Those Who Can, Do. Those Who Can't, Write About It

I thought this was interesting.

I agree with some of what Ryan says - Brearley and Atherton are both fine writers - but I think he might have been better off keeping his powder dry.

While it's easy to understand the professional journalist with a limited playing background being frustrated by the rapid advances of those who could really play the game - especially if they think they can't write - it seems a tad hubristic to set yourself up, as Ryan appears to have done, as some sort of arbiter of journalistic quality and taste.

For a start you leave yourself open to the sort of comment which appears after the article from someone who clearly doesn't think much of Ryan's writing either, and, if you're talking about cricket, I think it's ill-advised to get superior with an ex-Test cricketer. Because, at the end of the day, they've been there and done it (even if they can't describe what they've done very well), while you never did and never will. No matter how much cricket you've watched you're always going to come up short against someone who's played the game at the highest level, even for the briefest period. And many people who follow the game, but who may not be connoisseurs of cricket writing, will set more store by the opinions of someone they've seen play than those of someone they've never heard of but thinks they can write well.

My favourite cricket writers - Alan Ross, David Frith, Gideon Haigh, Scyld Berry, Andrew Miller - don't have a Test cap between them, but I wouldn't dream of dismissing the efforts of many of those who do, especially the superb Ed Smith.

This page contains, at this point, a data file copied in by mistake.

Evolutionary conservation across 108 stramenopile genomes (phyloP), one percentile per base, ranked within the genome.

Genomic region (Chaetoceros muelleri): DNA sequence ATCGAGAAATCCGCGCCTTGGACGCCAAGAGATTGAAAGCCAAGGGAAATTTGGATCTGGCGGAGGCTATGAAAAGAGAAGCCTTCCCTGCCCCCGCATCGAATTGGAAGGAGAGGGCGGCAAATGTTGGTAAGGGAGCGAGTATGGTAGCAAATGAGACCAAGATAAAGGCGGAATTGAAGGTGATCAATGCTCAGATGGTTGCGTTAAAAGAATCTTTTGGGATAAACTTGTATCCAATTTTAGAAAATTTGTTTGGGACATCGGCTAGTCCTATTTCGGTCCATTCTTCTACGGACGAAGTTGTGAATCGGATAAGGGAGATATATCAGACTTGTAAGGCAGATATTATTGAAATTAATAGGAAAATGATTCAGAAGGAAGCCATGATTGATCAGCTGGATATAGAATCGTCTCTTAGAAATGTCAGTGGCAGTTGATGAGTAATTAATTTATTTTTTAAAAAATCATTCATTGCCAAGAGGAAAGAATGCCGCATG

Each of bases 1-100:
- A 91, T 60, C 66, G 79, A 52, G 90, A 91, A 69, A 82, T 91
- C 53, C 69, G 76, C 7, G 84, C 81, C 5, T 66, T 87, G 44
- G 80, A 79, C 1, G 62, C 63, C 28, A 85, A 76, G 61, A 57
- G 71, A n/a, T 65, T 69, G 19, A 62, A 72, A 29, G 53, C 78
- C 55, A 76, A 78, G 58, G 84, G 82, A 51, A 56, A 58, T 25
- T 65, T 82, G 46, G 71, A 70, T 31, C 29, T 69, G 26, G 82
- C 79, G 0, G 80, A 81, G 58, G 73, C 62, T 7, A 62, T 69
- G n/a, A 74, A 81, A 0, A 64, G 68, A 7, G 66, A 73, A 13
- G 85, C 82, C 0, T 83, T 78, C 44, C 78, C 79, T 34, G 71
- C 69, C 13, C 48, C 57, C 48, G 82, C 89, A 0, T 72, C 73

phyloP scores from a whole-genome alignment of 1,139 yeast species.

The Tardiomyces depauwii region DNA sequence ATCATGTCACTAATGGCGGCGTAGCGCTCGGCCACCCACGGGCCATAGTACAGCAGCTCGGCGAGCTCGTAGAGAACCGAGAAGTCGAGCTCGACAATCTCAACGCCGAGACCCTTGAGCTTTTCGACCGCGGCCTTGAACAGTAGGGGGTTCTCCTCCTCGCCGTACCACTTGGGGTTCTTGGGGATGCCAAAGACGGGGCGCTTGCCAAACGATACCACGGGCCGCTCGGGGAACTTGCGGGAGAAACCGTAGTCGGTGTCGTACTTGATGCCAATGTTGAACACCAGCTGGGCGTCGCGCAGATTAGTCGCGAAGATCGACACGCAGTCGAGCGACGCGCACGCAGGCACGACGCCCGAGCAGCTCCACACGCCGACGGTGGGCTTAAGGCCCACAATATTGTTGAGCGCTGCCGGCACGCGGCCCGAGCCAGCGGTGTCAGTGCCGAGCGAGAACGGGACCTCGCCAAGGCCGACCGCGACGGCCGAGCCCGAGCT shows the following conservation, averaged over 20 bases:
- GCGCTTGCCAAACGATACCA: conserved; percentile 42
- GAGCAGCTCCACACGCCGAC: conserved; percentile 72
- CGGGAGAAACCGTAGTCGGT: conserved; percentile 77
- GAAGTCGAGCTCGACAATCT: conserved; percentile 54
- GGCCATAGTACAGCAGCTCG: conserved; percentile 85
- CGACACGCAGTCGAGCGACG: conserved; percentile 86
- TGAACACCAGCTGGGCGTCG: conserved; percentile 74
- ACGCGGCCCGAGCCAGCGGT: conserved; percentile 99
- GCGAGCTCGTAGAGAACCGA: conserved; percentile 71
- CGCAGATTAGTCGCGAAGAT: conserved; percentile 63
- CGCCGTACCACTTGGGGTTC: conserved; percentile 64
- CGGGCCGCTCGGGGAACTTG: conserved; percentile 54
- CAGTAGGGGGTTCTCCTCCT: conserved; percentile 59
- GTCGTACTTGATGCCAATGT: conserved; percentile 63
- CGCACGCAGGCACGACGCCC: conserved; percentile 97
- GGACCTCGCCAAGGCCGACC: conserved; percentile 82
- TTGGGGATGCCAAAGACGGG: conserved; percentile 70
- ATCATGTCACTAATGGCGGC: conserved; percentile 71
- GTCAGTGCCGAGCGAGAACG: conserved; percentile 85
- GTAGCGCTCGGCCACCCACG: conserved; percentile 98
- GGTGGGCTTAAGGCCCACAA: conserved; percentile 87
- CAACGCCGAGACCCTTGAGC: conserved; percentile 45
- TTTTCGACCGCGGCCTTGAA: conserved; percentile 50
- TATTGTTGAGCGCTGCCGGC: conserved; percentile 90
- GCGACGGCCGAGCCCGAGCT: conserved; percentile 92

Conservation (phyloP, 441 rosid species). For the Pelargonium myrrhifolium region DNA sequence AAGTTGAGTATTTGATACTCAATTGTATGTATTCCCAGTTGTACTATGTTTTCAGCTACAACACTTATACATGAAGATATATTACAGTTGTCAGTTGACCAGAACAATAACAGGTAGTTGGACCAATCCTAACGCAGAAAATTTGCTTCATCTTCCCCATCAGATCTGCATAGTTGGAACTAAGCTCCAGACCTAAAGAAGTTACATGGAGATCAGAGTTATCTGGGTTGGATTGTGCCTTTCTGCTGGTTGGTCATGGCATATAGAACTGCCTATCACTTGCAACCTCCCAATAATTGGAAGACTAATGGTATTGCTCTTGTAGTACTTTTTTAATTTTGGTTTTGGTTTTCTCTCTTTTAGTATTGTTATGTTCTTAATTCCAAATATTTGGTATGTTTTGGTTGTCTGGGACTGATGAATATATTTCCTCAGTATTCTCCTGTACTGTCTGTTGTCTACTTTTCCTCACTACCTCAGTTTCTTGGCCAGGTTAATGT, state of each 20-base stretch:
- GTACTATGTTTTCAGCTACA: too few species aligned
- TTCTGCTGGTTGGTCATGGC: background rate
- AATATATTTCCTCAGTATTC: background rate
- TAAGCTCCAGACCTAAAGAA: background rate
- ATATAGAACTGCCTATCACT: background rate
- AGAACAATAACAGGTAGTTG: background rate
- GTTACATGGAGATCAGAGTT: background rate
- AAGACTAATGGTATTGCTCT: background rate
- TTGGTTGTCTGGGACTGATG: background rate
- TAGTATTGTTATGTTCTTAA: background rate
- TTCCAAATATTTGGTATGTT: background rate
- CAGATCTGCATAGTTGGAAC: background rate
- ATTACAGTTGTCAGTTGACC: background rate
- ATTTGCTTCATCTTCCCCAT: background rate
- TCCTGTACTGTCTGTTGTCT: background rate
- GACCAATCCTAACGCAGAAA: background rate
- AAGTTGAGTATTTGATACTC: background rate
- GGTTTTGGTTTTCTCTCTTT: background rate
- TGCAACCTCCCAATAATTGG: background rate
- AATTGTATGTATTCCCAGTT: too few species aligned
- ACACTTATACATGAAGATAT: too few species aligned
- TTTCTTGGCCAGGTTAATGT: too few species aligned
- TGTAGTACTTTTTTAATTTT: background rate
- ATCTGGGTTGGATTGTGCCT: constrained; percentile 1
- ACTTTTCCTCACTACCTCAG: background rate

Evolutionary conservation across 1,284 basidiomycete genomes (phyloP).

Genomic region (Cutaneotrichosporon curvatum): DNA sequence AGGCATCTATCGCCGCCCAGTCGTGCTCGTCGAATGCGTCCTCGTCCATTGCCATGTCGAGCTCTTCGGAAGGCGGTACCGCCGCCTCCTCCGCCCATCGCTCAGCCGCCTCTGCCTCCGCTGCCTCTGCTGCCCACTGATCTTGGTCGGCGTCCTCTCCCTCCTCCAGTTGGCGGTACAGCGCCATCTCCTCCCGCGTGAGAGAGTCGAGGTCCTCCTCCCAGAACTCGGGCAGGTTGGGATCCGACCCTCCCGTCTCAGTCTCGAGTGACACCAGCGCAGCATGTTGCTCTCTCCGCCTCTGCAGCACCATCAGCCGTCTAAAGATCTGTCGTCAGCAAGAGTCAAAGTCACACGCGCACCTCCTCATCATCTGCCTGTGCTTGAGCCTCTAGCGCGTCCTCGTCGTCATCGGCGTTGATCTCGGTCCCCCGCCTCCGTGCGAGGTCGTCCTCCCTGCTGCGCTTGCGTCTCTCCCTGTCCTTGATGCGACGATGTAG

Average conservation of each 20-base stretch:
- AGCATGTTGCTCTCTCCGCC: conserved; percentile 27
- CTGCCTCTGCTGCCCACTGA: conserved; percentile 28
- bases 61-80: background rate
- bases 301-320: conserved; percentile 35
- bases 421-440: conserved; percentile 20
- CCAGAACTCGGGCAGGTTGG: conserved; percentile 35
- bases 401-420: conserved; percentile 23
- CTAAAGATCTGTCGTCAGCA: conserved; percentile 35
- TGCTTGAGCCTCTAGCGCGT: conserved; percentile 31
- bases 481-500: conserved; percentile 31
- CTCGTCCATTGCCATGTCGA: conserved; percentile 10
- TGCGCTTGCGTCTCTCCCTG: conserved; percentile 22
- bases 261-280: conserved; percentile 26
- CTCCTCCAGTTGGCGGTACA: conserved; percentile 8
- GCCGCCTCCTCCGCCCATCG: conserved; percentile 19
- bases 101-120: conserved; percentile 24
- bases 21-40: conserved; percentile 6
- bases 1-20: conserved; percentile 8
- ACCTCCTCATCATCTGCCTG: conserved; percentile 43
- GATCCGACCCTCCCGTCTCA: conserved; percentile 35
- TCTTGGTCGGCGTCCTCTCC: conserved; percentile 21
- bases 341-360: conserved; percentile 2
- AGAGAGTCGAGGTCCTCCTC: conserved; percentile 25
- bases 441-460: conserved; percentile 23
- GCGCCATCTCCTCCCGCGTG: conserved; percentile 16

Now, where's my thesaurus?


Jrod said...

The dude has a point, anyone who has ever read Sangakarra's ghostly blog would agree, but it takes some testicles to mention Orwell in a article where you are questioning other peoples writing.

Brian Carpenter said...

Cheers, jrod. I've never seen Sangakkara's blog so I must try to look it out.

DreamDancer said...

To a large extent I agree with what the guy has said - the evidence from articles and from the commentary box shows that most players don't make the transition to journalist entirely successfully. Atherton, Ed Smith and a few others are exceptional.

Applying the same principles to the commentary box would be interesting - I imagine Berry and Haigh would be able to hold their own against Botham et al.

Brian Carpenter said...

Thanks for the comment, and sorry it's taken me a while to respond. I've been away. Overall I think I agree with Ryan more than I disagree, but felt that he came across as a bit arrogant and was too dismissive of what some ex-players (as you say, Atherton and Smith are the best English examples) can offer. It seemed as though it was mainly a couple of articles in this year's Wisden that had particularly annoyed him, and those he singled out - by Ian Healy and Andrew Strauss - were both by people who, as far as I'm aware, don't do a lot of writing. Healy mainly commentates and Strauss mainly plays (although I believe he does write a non-ghosted column for one of the papers).

Good luck with your blog.

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